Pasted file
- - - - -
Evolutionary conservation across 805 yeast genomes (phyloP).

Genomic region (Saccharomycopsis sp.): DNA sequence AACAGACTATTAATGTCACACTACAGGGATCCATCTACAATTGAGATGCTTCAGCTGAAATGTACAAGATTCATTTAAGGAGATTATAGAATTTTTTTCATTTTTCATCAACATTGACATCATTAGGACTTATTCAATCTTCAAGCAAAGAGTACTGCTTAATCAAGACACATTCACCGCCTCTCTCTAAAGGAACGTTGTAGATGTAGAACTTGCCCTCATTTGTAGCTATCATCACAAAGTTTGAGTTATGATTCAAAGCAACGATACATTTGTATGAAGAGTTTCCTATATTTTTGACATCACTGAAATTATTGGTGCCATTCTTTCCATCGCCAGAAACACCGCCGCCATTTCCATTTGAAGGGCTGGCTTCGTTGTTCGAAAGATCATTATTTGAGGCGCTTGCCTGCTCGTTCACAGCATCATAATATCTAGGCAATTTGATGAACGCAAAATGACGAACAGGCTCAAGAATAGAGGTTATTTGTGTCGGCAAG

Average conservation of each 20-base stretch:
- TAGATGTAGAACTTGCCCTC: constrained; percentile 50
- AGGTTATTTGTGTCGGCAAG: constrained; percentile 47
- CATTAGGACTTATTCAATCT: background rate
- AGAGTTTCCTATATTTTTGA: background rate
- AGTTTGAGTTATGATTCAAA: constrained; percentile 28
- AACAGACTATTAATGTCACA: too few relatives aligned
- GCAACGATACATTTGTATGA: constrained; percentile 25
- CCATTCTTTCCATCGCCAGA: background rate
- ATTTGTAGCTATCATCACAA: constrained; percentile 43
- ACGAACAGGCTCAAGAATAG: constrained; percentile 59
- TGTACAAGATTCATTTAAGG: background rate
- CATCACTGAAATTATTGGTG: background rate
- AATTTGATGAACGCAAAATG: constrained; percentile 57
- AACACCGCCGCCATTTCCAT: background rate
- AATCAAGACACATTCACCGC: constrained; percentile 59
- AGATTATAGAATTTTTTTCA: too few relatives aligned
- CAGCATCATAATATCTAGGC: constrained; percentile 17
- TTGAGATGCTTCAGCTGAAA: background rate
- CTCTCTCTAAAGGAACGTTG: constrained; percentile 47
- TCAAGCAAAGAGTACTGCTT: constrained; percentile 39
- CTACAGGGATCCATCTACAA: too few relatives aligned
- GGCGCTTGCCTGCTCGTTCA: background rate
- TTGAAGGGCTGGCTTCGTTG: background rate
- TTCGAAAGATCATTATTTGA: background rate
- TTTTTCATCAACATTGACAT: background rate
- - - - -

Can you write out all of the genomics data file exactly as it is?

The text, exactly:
Evolutionary conservation across 805 yeast genomes (phyloP).

Genomic region (Saccharomycopsis sp.): DNA sequence AACAGACTATTAATGTCACACTACAGGGATCCATCTACAATTGAGATGCTTCAGCTGAAATGTACAAGATTCATTTAAGGAGATTATAGAATTTTTTTCATTTTTCATCAACATTGACATCATTAGGACTTATTCAATCTTCAAGCAAAGAGTACTGCTTAATCAAGACACATTCACCGCCTCTCTCTAAAGGAACGTTGTAGATGTAGAACTTGCCCTCATTTGTAGCTATCATCACAAAGTTTGAGTTATGATTCAAAGCAACGATACATTTGTATGAAGAGTTTCCTATATTTTTGACATCACTGAAATTATTGGTGCCATTCTTTCCATCGCCAGAAACACCGCCGCCATTTCCATTTGAAGGGCTGGCTTCGTTGTTCGAAAGATCATTATTTGAGGCGCTTGCCTGCTCGTTCACAGCATCATAATATCTAGGCAATTTGATGAACGCAAAATGACGAACAGGCTCAAGAATAGAGGTTATTTGTGTCGGCAAG

Average conservation of each 20-base stretch:
- TAGATGTAGAACTTGCCCTC: constrained; percentile 50
- AGGTTATTTGTGTCGGCAAG: constrained; percentile 47
- CATTAGGACTTATTCAATCT: background rate
- AGAGTTTCCTATATTTTTGA: background rate
- AGTTTGAGTTATGATTCAAA: constrained; percentile 28
- AACAGACTATTAATGTCACA: too few relatives aligned
- GCAACGATACATTTGTATGA: constrained; percentile 25
- CCATTCTTTCCATCGCCAGA: background rate
- ATTTGTAGCTATCATCACAA: constrained; percentile 43
- ACGAACAGGCTCAAGAATAG: constrained; percentile 59
- TGTACAAGATTCATTTAAGG: background rate
- CATCACTGAAATTATTGGTG: background rate
- AATTTGATGAACGCAAAATG: constrained; percentile 57
- AACACCGCCGCCATTTCCAT: background rate
- AATCAAGACACATTCACCGC: constrained; percentile 59
- AGATTATAGAATTTTTTTCA: too few relatives aligned
- CAGCATCATAATATCTAGGC: constrained; percentile 17
- TTGAGATGCTTCAGCTGAAA: background rate
- CTCTCTCTAAAGGAACGTTG: constrained; percentile 47
- TCAAGCAAAGAGTACTGCTT: constrained; percentile 39
- CTACAGGGATCCATCTACAA: too few relatives aligned
- GGCGCTTGCCTGCTCGTTCA: background rate
- TTGAAGGGCTGGCTTCGTTG: background rate
- TTCGAAAGATCATTATTTGA: background rate
- TTTTTCATCAACATTGACAT: background rate